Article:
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Kimberly S. Peer

Sports medicine professionals are facing new dilemmas in light of the changing dynamics of sport as an enterprise. These changes have considerable ethical implications as sports medicine team members are placed in challenging ethical decision-making situations that often create values tensions. These values conflicts have the potential to threaten and degrade the trust established through the mutual expectations inherent in the social contract between the health care providers and society. According to Starr,1 the social contract is defined as the relationship between medicine and society that is renegotiated in response to the complexities of modern medicine and contemporary society. Anchored in expectations of both society and the medical professions, this tacit contract provides a strong compass for professional practice as it exemplifies the powerful role and examines the deep responsibilities held by health care providers in our society. Although governed by professional boards and organizational codes of ethics, sports medicine professionals are challenged by the conflicts of interest between paternalistic care for the athlete and autonomous decisions often influenced by stakeholders other than the athletes themselves. Understanding how the construct of sport has impacted sports health care will better prepare sports medicine professionals for the ethical challenges they will likely face and, more importantly, facilitate awareness and change of the critical importance of upholding the integrity of the professional social contract.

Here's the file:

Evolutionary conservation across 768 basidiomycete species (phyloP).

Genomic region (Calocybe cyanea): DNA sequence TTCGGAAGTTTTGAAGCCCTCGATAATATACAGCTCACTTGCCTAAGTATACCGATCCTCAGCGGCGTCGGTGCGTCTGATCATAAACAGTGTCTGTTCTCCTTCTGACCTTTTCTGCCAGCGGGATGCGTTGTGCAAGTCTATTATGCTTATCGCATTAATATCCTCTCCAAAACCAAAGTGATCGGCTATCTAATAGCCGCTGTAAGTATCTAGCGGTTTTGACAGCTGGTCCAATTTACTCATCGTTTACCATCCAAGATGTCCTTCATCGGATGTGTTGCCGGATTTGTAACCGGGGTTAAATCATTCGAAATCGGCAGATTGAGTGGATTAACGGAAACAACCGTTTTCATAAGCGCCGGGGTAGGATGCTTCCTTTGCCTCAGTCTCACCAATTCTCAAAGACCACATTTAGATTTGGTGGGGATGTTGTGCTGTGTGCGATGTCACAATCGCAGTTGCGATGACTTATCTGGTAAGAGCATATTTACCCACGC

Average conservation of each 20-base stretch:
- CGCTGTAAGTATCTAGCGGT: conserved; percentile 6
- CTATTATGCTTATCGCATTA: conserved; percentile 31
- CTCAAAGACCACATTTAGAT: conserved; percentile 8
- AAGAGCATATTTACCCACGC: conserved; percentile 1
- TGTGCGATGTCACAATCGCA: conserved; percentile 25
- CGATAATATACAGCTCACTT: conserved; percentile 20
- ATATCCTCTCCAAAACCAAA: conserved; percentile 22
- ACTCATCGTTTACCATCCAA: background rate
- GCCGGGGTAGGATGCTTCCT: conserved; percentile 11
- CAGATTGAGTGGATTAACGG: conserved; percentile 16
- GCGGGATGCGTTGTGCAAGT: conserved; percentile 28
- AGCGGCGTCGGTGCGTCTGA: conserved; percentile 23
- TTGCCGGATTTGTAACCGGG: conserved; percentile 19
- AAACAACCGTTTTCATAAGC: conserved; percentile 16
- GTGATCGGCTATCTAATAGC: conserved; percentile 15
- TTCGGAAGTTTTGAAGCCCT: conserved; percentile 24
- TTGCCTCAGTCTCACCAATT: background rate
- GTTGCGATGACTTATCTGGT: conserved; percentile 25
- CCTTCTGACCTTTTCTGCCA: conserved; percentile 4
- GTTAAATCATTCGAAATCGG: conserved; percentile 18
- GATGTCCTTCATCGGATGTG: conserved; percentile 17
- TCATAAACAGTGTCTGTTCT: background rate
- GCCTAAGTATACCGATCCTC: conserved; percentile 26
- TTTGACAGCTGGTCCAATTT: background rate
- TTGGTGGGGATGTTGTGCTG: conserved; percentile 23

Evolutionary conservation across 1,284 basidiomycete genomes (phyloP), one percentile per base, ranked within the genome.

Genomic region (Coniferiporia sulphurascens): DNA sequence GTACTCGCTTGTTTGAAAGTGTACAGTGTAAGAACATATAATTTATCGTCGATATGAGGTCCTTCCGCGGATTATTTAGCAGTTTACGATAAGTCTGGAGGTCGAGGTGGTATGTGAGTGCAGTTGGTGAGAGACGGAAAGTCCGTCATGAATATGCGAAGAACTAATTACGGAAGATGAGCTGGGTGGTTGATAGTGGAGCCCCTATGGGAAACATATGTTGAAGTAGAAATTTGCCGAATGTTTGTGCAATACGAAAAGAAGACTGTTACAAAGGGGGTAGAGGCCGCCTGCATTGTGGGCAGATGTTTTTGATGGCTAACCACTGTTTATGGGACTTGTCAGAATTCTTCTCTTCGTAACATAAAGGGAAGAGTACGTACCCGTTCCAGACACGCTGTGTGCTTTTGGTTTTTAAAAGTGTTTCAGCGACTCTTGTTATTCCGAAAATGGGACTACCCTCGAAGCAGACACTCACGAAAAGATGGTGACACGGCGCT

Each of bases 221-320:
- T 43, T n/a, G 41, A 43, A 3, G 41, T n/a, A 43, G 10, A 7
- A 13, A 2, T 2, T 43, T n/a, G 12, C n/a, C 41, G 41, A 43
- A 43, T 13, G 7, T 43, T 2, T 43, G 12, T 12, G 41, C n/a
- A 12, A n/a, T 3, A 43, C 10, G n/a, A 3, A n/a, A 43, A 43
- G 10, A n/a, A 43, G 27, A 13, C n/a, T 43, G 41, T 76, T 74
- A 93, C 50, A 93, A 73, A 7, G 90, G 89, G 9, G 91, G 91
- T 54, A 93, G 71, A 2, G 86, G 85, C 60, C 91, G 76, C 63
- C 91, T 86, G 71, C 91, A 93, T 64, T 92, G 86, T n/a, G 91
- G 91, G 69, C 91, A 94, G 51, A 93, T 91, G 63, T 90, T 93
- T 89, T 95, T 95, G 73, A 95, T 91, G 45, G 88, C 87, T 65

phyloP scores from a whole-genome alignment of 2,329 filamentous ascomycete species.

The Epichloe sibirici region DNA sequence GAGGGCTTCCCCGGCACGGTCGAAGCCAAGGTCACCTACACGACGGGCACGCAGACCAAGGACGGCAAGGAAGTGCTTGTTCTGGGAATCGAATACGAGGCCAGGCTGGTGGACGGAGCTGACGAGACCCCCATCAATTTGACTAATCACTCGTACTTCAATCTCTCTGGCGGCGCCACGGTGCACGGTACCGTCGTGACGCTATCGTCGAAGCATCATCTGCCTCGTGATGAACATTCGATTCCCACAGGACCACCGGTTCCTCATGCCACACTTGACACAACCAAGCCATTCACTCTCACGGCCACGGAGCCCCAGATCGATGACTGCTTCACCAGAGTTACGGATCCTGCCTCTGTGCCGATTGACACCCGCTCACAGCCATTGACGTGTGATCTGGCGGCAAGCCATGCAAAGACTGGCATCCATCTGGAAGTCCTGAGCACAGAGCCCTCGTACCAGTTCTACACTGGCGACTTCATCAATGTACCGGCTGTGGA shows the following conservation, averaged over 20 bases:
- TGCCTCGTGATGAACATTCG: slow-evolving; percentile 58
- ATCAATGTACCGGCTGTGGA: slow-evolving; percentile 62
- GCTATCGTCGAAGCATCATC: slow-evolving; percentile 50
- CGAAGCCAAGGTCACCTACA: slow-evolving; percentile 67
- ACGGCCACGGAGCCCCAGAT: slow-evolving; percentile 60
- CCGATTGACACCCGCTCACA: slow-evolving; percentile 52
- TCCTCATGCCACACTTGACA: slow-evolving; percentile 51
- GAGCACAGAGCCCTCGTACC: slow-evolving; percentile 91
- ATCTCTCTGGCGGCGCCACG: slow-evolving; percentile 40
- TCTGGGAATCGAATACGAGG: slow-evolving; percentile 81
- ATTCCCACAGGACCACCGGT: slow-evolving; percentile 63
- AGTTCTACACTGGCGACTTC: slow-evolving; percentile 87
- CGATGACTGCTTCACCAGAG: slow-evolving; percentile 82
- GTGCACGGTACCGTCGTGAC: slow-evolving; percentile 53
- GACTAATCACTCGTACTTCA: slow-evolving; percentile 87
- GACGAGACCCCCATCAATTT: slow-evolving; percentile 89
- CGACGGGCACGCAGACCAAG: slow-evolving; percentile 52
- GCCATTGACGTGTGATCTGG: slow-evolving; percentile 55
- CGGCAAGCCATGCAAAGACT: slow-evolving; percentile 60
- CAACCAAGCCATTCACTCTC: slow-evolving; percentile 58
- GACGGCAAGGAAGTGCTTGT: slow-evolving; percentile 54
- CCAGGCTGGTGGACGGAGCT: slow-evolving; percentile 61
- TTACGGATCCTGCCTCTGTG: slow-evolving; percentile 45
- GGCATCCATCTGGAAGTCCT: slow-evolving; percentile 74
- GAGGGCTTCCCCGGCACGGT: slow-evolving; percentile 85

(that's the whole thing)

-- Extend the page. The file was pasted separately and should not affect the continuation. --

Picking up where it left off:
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Douglas R. Keskula

Returning an athlete to functional activity is the primary goal of the sports medicine practitioner. Eccentric exercise may be used throughout the rehabilitation program to improve muscle performance and restore normal function. The selection and progression of eccentric exercise are contingent on treatment goals and the individual's tolerance to activity. Basic concepts of eccentric muscle performance are discussed, and general treatment guidelines with an emphasis on specificity and intensity are presented, to enable the clinician to organize and implement relevant, prudent eccentric exercise within the restrictions of the clinical setting. The use of eccentric exercise in the management of tendinitis is briefly discussed.